Therefore Torres, while reminding growers to be smart and conservative and analyze any investments accordingly, does advocate they take a close look at adding automation technologies where they fit.
“As we go through this pandemic, it is important for business owners to find technologies that reduce labor needs,” she says. “Automation of activities, tools and technologies that improve the quality of products and services, and new processes that can spread or reduce the need for labor, should be prioritized.”
Caution moving forward
All three green industry economic experts we consulted independently offered growers the same advice: a conservative approach today could actually be more beneficial in the long run, versus a frenzied plan to expand in the immediate short-term.
“Having a conservative approach with the recently experienced liquidity can pay off later on,” Torres advises. “And it appears that the best route forward today involves investing in economically feasible technologies that promote automation, and most importantly reaching out to consumers directly through online sales and uncovering new or non-traditional markets.”
She also believes growers should “prioritize cash flow health in the long-term” while trying to diversify their offerings into new or emerging crop markets like indoor strawberry production, or hyper-local vertical produce farming.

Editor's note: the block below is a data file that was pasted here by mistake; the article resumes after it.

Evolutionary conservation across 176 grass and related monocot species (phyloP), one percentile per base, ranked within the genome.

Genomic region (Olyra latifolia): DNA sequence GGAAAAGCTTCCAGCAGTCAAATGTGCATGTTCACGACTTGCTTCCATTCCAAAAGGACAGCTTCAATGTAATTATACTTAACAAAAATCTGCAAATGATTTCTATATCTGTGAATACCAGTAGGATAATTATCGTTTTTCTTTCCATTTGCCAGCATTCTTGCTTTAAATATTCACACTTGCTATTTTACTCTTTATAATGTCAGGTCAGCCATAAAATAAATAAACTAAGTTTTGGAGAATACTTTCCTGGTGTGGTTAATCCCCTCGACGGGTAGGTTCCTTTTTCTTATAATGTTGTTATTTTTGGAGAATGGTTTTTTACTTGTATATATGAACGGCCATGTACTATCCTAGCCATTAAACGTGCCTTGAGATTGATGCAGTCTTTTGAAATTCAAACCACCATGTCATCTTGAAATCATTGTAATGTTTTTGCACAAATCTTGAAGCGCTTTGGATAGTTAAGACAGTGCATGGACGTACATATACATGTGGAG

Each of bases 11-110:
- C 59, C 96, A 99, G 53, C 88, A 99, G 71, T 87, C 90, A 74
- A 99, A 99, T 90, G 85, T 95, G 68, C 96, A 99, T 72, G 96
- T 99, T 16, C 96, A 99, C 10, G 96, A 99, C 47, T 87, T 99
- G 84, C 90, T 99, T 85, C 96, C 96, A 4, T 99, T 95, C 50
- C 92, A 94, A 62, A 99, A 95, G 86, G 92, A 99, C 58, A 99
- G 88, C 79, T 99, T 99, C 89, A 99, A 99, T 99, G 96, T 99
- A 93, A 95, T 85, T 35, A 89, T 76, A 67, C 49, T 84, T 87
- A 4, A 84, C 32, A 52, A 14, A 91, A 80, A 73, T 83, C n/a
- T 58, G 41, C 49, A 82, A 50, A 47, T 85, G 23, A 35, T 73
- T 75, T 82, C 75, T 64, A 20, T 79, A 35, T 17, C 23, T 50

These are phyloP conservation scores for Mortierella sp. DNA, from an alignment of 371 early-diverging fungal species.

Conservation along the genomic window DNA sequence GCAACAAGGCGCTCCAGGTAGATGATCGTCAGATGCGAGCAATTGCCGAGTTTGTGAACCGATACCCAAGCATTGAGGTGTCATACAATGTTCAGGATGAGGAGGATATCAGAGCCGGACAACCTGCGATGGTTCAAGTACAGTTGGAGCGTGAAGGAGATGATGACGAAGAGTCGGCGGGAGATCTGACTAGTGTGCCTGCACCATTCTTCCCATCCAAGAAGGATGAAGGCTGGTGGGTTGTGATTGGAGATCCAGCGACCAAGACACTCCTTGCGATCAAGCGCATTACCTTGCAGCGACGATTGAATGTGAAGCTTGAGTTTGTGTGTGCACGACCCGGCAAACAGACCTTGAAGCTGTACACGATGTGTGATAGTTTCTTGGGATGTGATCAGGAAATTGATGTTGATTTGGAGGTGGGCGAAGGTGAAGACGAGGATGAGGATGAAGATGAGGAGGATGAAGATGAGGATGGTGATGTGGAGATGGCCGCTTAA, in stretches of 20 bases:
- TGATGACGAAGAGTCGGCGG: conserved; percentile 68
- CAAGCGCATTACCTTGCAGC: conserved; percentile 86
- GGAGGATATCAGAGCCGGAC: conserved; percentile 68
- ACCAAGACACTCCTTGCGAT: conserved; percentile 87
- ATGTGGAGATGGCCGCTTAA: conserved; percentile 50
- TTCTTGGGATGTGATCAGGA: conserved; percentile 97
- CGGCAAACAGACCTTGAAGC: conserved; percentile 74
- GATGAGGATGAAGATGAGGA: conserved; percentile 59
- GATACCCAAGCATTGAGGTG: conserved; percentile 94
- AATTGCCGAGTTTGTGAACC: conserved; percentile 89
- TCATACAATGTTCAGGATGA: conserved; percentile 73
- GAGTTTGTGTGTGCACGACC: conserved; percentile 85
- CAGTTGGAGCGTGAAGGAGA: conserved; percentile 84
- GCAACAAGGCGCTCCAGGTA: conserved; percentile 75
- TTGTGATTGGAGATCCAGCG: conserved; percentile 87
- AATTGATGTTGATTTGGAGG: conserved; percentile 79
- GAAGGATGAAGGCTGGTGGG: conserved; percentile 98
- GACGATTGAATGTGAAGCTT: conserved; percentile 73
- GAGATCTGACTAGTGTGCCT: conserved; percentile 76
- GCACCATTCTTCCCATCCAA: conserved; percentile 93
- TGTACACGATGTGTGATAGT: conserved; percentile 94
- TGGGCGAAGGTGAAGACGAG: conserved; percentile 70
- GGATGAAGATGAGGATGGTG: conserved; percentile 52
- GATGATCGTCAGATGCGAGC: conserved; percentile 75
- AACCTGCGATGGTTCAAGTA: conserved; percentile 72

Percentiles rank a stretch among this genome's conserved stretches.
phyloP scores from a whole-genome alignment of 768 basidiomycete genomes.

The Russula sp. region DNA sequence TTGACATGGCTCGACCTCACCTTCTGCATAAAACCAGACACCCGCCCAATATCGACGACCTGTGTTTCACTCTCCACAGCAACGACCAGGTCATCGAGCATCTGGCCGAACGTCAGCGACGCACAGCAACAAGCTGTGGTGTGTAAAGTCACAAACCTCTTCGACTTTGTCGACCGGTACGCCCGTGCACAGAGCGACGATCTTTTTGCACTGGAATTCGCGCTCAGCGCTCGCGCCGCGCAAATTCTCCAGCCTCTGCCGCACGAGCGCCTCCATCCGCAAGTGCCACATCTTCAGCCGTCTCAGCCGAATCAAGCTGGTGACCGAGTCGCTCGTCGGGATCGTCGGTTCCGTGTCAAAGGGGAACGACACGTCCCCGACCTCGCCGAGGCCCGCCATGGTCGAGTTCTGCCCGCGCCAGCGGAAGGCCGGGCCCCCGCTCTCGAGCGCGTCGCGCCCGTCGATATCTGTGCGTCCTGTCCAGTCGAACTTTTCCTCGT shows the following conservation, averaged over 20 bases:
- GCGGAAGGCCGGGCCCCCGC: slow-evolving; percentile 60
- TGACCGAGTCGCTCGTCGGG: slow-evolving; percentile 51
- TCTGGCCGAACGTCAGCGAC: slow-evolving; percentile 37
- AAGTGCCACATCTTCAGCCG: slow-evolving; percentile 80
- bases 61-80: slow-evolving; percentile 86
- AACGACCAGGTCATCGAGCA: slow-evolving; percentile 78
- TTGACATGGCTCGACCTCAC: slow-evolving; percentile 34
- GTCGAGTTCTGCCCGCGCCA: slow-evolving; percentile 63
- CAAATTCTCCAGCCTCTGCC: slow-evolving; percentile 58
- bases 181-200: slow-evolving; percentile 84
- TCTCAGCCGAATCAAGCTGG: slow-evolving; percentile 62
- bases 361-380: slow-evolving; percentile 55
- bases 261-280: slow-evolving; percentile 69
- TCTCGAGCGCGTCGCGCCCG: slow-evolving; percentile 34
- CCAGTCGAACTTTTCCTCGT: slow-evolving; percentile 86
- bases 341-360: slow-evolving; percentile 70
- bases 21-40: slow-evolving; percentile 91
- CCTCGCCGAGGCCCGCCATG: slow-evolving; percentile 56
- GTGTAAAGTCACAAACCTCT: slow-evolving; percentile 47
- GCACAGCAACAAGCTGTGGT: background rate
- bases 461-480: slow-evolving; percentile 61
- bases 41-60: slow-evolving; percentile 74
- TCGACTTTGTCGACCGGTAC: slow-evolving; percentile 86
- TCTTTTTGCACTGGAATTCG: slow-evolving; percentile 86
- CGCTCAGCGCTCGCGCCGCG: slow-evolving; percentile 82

Campbell advocates much of the same risk-adverse go-forward plan as Torres, and he had been keeping a keen eye on the 2020 U.S. presidential election since the results have a direct effect on the economy.
“There is a lot of research and data out there that shows the economy tends to slow down coming out of an election, and when people are uncertain and don’t know what to expect from a new administration, they save rather than spend,” he explains.
Perhaps the industries’ foremost voice on economic analysis and issues, Hall cautions growers not to get complacent and contented after many had their finest spring sales seasons in decades.
“Make sure you’re lean and make sure you’re efficient in everything you do,” he urges. “If another downturn is coming then I will generally tell people to defer large capital expenditures, defer maintenance expenses as much as they can, forget paying dividends and pay your suppliers within terms, meaning if you have 60 or 90 days to pay off a balance, then go ahead and take it. You do not have to pay everything off within 10 days.
“And making full use of any available lines of credit,” he adds. “Is usually a good strategy, especially considering that during the last great depression if growers didn’t use those lines of credit the banks clawed those limits and rates back from them.”
Bottom line? The path ahead for the next few miles seems unclear at the present time. Perhaps there are more good times on the horizon, yet the prospect of more danger could lie just ahead. However, you decide to play your hand in 2021, like any seasoned gambler, be sure to do your homework first.